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Figure 1 illustrates the common practice in which a manager’s salary plus bonus is constant until a minimum hurdle performance is reached – commonly 80% of the targeted or budgeted performance level. For our purposes we need not specify what the measure of performance is, but it might be profits, sales, quantity of output or any number of other things including the growth rate of some measure. At about 80% of the budgeted performance the manager receives a bonus for making the hurdle target. This bonus can often be substantial, and as performance increases above this hurdle the bonus increases until it is capped at some maximum (120% of the budget or target is common). Performance above this upper limit generates no additional bonus. Consider managers’ incentives when they are struggling to reach the minimum hurdle. In this situation as long as they believe they can make the minimum, managers will engage in actions to increase the performance measure, and this can be done by legitimate or illegitimate means. When the measure is profits, or some variation of profits, managers have incentives to increase this year’s profits at the expense of future year’s profits by moving expenses from this year to the future (by delaying purchases, for example) or by moving revenues from future years into this year by booking orders early (as we described above by announcing future price increases, or by giving special discounts this year, or guaranteeing to repurchase goods in the future, and so on). When these actions simply move profits from one year to another the adverse impact on firm value is probably small. But, it can pay managers today, to engage in actions that reduce the total value of firm cash flows by moving profits to the current period even when future profits are dramatically reduced. Obviously policies that encourage long-term employment in a manager’s current job tend to reduce (but not eliminate) the incentives to beggar the future to boost the present-year bonus. When managers conclude that they cannot make the minimum hurdle, their incentives shift dramatically. Now they have incentives to do the opposite of what we just described, that is to move profits (if that is the performance measure) from the present to the future. They will do this by moving expenses from the future to the present period (by prepaying expenses, taking write-offs for restructuring, etc.), and by moving revenues from the present to the future.19 This is the big bath theory. As we can see from Figure 1 if the manager is going to miss the bonus this year anyway, there is no further reduction in compensation from performance that is even farther away from the lower hurdle amount (subject always to the condition that the manager is not fired). But moving future expenses to the present and current revenues to the future will increase the likelihood of a bonus in future years and increase the bonus amount at that time if they are in the payoff range. Thus, it pays managers to take what would be a small loss now and turn it into a big loss now so as to advance their future bonus interests. This undoubtedly plays a role in exaggerating the apparent decline in profits during times of recession as company after company decides to take huge write-offs to their earnings. We can bet that much of this behaviour overstates the current losses while setting the stage for higher measured performance in the future. In times like the present this behaviour can become so pervasive that it affects macroeconomic statistics and even public policy. Similarly we can predict that during boom times the fortunes of firms will be overstated as managers stretch to live up to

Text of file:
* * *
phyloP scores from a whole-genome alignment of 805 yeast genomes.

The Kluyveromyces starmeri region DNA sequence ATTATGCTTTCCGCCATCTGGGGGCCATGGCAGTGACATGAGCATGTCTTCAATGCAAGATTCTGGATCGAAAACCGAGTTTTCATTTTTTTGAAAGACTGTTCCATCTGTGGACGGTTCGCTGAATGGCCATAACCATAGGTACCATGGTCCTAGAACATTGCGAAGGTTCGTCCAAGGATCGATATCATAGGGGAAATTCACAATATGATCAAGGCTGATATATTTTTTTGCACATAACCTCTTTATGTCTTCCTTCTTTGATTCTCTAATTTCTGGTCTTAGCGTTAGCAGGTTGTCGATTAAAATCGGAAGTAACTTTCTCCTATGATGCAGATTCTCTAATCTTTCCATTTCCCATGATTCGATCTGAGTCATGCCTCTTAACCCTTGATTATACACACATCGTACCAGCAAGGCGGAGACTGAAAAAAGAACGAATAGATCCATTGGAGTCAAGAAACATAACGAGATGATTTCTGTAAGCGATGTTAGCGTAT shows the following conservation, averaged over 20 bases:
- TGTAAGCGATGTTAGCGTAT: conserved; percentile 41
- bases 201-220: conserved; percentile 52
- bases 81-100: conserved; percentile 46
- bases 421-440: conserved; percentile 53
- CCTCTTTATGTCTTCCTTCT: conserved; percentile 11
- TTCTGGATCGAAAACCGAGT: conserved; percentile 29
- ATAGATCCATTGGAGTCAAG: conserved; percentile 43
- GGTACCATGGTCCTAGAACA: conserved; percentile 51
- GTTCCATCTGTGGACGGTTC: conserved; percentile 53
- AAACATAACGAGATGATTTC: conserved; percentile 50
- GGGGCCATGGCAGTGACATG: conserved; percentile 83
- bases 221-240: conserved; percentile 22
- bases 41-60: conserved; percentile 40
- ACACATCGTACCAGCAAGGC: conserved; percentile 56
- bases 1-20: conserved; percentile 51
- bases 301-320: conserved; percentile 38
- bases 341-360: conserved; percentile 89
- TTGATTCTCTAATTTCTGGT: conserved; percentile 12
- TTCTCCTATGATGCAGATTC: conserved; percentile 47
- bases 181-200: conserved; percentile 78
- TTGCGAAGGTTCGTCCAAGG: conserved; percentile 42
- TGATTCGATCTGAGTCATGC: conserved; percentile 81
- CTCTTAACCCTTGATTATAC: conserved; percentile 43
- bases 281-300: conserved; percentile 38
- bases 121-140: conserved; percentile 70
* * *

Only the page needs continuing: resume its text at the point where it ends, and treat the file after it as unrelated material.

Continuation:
For an excellent analysis and empirical study of the effects of bonus schemes on managers’ choice of accounting polices see: Healy (1985).